Leading in Tough Times: The Lessons That Were Imparted
Thirty-two commercial real estate industry leaders, each offering his or her own insights. That’s the topline sum of Connect CRE’s “Leading in Tough Times” series, which ran throughout the month of August and into early September.
During that time, our audience was privy to the wisdom and experience of C-suite executives at owner/developers, services firms, finance providers, law firms, design firms and academic institutions. No two responses to Connect CRE’s questions were alike, yet there were recurring themes throughout the series.
Among these themes was the importance of team cohesion. Transwestern CEO Larry P. Heard put it this way: “It is critical to activate your entire firm, get each team member to understand the issues, and then inspire them to work hard to solve for the best results.” Both Julia Baytler, CEO of Landmark Companies, and Paul Rahimian, founder and CEO of Parkview Financial, attributed their companies’ successes to the quality of the teams they put together.
At Avison Young, CEO and chairman Mark E. Rose advised, “when people are involved, bring everyone along with you as you analyze the situation and discuss the best path forward. Your team will usually ‘follow you up the hill’ if you are transparent, open, and simply tackle the challenge.”
A related theme was the importance of communication. Robert Hart, president and CEO of TruAmerica Multifamily, had this to say: “The most important lesson I’ve learned over the years is to provide explicit direction and to have a plan because there’s no substitute for good planning in thriving or tough times.”
Communication is also a two-way street. A key component of leadership is inviting the input of other team members. “Work hard to be a better listener – hearing the ideas, concerns and input from others makes a better leader,” said Jeffey Rinkov, CEO of Lee & Associates. And Daryl Carter, CEO of Avanath Capital Management, observed, “It is a continued openness to listening and learning that can help leaders navigate virtually any difficult circumstance.”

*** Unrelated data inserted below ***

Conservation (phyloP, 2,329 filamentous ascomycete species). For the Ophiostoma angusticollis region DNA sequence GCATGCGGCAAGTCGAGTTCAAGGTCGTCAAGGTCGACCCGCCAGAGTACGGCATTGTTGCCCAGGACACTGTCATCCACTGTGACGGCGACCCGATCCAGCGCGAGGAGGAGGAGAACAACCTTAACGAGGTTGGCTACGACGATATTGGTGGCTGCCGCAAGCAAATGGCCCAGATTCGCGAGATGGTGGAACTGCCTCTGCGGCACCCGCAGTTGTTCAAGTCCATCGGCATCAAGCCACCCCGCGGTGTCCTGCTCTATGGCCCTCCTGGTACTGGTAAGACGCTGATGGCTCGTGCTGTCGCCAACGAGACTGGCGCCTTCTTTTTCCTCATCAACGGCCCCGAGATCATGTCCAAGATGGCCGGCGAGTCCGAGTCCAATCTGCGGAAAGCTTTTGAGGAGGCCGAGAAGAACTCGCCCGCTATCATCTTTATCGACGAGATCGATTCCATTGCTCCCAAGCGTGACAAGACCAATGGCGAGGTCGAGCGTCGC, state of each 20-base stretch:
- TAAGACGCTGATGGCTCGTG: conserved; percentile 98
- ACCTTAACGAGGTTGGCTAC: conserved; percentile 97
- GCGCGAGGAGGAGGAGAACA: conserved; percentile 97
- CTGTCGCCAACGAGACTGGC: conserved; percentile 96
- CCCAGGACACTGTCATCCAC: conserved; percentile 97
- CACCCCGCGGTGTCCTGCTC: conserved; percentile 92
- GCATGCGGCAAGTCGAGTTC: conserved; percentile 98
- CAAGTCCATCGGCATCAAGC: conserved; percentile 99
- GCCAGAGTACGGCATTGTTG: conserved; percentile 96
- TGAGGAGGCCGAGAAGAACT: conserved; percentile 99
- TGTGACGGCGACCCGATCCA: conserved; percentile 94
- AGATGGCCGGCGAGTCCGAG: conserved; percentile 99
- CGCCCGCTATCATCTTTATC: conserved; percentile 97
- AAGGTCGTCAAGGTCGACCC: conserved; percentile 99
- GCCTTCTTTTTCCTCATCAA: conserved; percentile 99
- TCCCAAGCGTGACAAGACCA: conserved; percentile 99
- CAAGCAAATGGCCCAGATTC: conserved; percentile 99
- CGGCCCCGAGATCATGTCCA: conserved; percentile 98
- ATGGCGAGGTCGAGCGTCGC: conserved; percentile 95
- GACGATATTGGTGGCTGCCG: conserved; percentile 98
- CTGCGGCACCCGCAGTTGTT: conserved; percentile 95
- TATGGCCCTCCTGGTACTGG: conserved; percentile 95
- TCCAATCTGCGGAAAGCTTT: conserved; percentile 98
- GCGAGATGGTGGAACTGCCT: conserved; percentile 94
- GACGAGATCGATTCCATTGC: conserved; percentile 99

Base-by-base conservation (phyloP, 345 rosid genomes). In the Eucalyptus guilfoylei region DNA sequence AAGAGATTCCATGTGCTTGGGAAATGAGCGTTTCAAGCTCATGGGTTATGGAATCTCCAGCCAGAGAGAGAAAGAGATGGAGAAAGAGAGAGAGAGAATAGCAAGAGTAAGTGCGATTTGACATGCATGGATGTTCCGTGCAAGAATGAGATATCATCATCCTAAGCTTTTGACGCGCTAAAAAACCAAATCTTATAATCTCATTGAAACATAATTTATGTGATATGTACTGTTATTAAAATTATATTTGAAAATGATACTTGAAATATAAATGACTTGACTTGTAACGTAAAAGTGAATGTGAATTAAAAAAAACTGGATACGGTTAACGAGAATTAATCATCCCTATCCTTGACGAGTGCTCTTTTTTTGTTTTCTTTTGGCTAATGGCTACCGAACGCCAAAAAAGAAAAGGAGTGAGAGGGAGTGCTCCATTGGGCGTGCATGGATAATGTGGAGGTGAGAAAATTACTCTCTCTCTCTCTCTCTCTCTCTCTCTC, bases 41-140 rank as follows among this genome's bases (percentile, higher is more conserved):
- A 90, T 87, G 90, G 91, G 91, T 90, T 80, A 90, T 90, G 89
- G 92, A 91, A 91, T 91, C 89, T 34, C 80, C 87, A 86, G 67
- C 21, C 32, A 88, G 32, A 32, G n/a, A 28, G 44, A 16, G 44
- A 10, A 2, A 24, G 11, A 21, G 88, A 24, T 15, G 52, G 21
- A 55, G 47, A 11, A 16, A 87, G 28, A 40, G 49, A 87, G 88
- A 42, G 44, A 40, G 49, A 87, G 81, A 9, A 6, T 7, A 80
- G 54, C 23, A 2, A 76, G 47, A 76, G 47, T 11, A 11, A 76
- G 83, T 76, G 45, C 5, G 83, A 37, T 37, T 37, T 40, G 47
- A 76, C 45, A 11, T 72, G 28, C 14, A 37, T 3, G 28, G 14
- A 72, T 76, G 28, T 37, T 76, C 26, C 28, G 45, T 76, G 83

Several leaders who participated in the series cautioned against hasty decision-making when strong headwinds blow in. “Some leaders tend to react emotionally to complex and evolving circumstances during uncertain times, often by aggressively cutting costs,” said Gil Borok, president and CEO, U.S. & LATAM at Colliers. “It is obviously better to react more rationally.”
However, decisiveness is also essential to good leadership. In an inhospitable environment, “the biggest common mistake is NOT making a decision and getting caught up in the ‘paralysis of analysis,’” advised Gary Bechtel, CEO of Red Oak Capital Partners. “You’ll never have all the information you need, but as leaders we need to make the best decisions we can with as much data as we can acquire.”
Connect CRE gave industry leaders a menu of six questions to address. Most responded to three, although a couple answered four and a few exercised the option of writing an essay on leadership.
The most commonly addressed question was, “What’s the most important lesson you’ve learned about leading in a challenging environment?” Wendy Mann, CEO of CREW Network, responded by recalling the pandemic years of 2020 and 2021. “Those years taught me to be prepared to make tough decisions, to know our members’/customers’ needs and most importantly, to be able to leverage technology to keep our business running,” said Mann.
Conversely, the question of identifying a leadership decision for which leaders would have liked a mulligan drew a surprisingly low response, with just three leaders opting to respond. One who did was Hessam Nadji, CEO of Marcus & Millichap, who recalled an episode from early in his career at another company. During the 1990-91 recession, “I wasn’t vocal enough when I saw the company make mistakes, when the company was counting on a recovery in the market right around the corner,” Nadji told Daniel Ceniceros, founder and CEO of Connect Media.
A separate but related question—what leadership advice would you like to give your younger self?—resonated with more leaders who participated in our series. Given the opportunity, “I would tell myself that being a leader does not mean doing it all yourself,” said Collete English Dixon, executive director of the Marshall Bennett Institute of Real Estate at Roosevelt University. “It is about developing a team with a shared vision that is clear about its goals and invites others to help achieve it.”
For access to all of the “Leading in Tough Times” articles, click on Connect CRE’s Leadership Stories archive here.